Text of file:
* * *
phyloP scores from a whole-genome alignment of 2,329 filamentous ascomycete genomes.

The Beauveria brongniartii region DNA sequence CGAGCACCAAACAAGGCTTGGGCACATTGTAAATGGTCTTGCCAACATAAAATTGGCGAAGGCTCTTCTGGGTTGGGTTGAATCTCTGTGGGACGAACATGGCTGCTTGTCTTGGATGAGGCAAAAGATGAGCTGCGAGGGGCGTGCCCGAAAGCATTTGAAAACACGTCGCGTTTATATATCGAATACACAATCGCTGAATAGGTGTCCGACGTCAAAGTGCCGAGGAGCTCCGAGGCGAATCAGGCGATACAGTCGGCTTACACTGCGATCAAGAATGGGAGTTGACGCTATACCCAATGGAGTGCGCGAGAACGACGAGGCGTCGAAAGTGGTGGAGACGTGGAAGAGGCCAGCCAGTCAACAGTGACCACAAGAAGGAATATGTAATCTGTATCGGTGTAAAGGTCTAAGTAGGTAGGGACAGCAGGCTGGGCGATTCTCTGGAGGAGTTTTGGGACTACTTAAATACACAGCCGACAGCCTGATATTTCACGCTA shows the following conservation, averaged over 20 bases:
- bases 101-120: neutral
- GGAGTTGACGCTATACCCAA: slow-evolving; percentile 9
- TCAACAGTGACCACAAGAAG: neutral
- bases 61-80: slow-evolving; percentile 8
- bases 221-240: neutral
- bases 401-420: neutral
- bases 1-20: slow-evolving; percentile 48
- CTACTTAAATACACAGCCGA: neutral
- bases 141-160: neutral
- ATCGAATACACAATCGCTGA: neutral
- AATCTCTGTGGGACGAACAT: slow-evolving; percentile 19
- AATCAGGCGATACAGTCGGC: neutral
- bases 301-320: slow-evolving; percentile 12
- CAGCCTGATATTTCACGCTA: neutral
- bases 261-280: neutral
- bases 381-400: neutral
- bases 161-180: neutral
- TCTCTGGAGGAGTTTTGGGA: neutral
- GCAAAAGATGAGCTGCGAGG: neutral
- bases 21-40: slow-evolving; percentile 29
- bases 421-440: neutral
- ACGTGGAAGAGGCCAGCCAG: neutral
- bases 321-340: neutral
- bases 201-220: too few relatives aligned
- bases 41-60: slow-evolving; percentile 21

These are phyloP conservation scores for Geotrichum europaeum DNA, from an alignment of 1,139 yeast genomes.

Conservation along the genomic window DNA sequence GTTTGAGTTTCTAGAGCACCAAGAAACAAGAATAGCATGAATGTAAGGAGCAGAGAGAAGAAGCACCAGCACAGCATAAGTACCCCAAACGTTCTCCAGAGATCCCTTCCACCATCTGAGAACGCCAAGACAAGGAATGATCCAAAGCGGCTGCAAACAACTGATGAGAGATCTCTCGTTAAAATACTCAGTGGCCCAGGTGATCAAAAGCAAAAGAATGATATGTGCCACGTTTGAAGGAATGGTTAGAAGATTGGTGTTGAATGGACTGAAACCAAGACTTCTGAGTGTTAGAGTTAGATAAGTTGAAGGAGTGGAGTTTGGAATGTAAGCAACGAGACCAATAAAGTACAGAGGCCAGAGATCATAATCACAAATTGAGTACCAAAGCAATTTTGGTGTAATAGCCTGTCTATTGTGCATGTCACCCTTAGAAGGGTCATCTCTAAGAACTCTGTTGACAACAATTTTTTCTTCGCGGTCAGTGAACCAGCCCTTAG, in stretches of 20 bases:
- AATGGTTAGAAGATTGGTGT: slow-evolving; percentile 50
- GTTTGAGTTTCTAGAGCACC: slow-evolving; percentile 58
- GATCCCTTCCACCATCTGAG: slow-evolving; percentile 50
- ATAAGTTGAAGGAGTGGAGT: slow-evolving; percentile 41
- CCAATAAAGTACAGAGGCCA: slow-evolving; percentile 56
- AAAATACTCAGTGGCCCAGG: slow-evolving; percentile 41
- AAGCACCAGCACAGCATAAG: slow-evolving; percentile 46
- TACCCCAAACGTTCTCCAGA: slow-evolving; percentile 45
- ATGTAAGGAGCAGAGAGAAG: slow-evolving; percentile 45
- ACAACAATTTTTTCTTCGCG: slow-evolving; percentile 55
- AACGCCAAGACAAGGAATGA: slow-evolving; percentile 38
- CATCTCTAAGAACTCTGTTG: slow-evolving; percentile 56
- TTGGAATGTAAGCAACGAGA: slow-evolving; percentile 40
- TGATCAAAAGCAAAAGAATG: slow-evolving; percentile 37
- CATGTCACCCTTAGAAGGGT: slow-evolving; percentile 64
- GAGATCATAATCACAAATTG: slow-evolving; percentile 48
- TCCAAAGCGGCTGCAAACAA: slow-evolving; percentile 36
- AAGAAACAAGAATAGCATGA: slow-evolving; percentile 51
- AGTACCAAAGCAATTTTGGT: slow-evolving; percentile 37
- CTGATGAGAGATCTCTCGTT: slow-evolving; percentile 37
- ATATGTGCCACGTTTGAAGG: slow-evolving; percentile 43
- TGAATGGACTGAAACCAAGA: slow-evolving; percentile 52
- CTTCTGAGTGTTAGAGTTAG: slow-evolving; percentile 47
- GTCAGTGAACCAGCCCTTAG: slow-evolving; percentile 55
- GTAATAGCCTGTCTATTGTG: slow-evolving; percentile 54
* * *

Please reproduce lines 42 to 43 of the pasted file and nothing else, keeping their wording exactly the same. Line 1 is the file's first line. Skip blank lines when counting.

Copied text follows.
- TTGGAATGTAAGCAACGAGA: slow-evolving; percentile 40
- TGATCAAAAGCAAAAGAATG: slow-evolving; percentile 37